But of course it was his view of uncertainty which was the main bait for critics. If I was to summarize the main argument against Wiseman, it would be, “Well, can you do better?” Wiseman’s answer is along the lines of, “Well to say this is to imply that you reject the evolutionary aspect of economics. There is no argument of principle against such an evolution.” The italicized part are his words, quite wonderfully said. What of arguments that reject this notion of uncertainty and fail to apply its implications but yet argue “current theory is the best we got”?

One of my favorite passages by Wiseman is when he draws two points about uncertainty and economics:

I shall content myself with two [inferences] by way of illustration, one positive, one negative. The positive one is that ‘higgledy-piggledy growth’ is a natural consequence. The past (recorded) performance of decision makers does not provide a simple guide to their likely future performance, and… ‘learning’ can never provide a more sophisticated fully trustworthy ‘investment rule’. The negative proposition is perhaps more disturbing: what becomes of positive economics once it is recognized that the basic econometric data (recorded prices etc) is, and always going to be, the outcome of mistaken predictions?

It’s note mentioning that even by friend and early mentor at LSE, Lord Robbins,
states that he shouldn’t overestimate the influence of uncertainty upon the thinking of future compatriots.

One thing that I do find fault in Wiseman’s talks on uncertainty is changing of institutions may indeed reduce or eliminate uncertainty. Though he does only say this once and quite vaguely, I still am at awe of the fact that he says this and yet also questions the state of positive economics.

At least though, he acknowledges the idea that we may never find a formal analysis embodying the unexpected. We need to get out of the “this is the best we can do” mentality for this only seems to appeal to elegance not relevance.

I always keep in back of my mind that we may never satisfy a clear theory of Economics with uncertainty but I do not let that dominate my overall thoughts. Economics is an evolutionary science, and this leaves room for optimism, this is to say, a feeling that we may find a satisfying theory of economics and uncertainty.

Group Behavior and Action

Another major contribution has to do with his research on group behavior. While still having a view of methodological individualism, he acknowledge that groups may act too. But because groups are composed of individuals, and thus with different ends and means, groups are often not just perusing one goal and quite often, groups are constantly fighting in trying to ‘change the rules of the game’ for their favor. By this in mind, we should imply that treating firms with a tendency of an extension of the lone entrepreneur is faulty. The mainstream treatment of firms is dealing with things one thing at a time with assumed profit constraints and no quarreling. This also may question some government policies like subsidies. To Wiseman, having a vast amount of subsidies in various countries led him to believe that there is more to subsidy policies than just economic reasons. Of course when talking about things abstract to the mainstream, like various ends and different means for individuals, we can now see that there can be some policies simply to ‘favor’ a particular thing and allow the changing of the rules for individuals. See his article Some Reflections on the Economics of Group Behavior for more info.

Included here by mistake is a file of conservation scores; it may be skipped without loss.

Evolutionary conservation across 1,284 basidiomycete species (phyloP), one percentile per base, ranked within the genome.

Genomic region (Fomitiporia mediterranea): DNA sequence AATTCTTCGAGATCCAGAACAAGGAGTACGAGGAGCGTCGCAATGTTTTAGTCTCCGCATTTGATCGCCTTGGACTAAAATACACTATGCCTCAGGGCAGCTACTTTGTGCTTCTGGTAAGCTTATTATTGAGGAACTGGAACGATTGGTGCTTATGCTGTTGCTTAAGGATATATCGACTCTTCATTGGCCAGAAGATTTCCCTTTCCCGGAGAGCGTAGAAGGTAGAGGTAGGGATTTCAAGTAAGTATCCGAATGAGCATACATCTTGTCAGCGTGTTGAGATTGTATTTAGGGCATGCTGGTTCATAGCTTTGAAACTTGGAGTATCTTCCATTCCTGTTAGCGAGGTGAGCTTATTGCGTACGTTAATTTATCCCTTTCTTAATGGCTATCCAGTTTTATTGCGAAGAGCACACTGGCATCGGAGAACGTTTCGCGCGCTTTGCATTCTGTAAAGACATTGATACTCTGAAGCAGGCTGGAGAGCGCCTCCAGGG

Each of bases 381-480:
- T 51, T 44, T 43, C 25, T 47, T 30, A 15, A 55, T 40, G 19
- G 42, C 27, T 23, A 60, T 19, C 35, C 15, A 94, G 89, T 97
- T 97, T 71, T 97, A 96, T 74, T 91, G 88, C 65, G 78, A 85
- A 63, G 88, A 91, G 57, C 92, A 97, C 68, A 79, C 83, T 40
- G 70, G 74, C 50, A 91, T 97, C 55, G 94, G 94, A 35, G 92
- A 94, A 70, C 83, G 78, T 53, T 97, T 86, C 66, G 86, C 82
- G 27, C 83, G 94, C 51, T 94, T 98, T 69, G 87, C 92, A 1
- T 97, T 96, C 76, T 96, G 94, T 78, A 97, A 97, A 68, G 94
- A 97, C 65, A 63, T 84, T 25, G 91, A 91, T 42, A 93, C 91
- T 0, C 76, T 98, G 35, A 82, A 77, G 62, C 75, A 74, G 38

I will conclude by quoting a passage of Wiseman’s in which he concluded one of his articles on uncertainty:

I hope that I have persuaded you that there is here something more than a straw man: those of us who are interested in the study of a truly uncertain world could do with some help.

Uncertainty…Round 2

Lets start this post with a Lachmann passage on Keynes and subjectivism:

We have emphasized the importance of expectations for the subjectivist view of action. It is well known that in the General Theory, Keynes’s main aim was to establish the possibility of unemployment equilibrium and that everything else he had to say was made to serve this purpose. The introduction of expectations was thus to him a means to an end. He brought them into his argument when it suited him and left them out when it did not. (emphasis mine)

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Keynes_Follower states the following

I may have a possible response to this uncertainty problem. The market itself is uncertain, we both agree, but government does reduce uncertainty because it has intervening factors that we know and that said, it does not apply to the uncertain problem like that of the markets at least.

To refresh, click here on my post on uncertainty.

But to answer: In a world of ontological uncertainty, non ergodicity, and transmutability, how can we have Post Keynesians say for certain that government reduces uncertainty? Just because the market is instable, unpredictable, and uncertain does not follow that government policies in trying to reduce the consequences to these thing suit any better. And it does not follow that these same policies overcome uncertainty. Again to state that ‘Government reduces uncertainty’ is like saying ‘increase of knowledge reduces uncertainty’.

This problem is even more of a problem if one rejects the ‘state vs market’ mentality, which many Post Keynesians agree to reject this mentality. This is to say, one cannot say the uncertainty problem solely applies on markets and also reject the ‘state vs market’ mentality. But even setting aside this ‘state vs market’ mentality, policies still influence the market process, and thus it still follows that the market still deals with the exact same problem than without the policies, it still deals with ontological uncertainty, non ergodicity, and transmutability.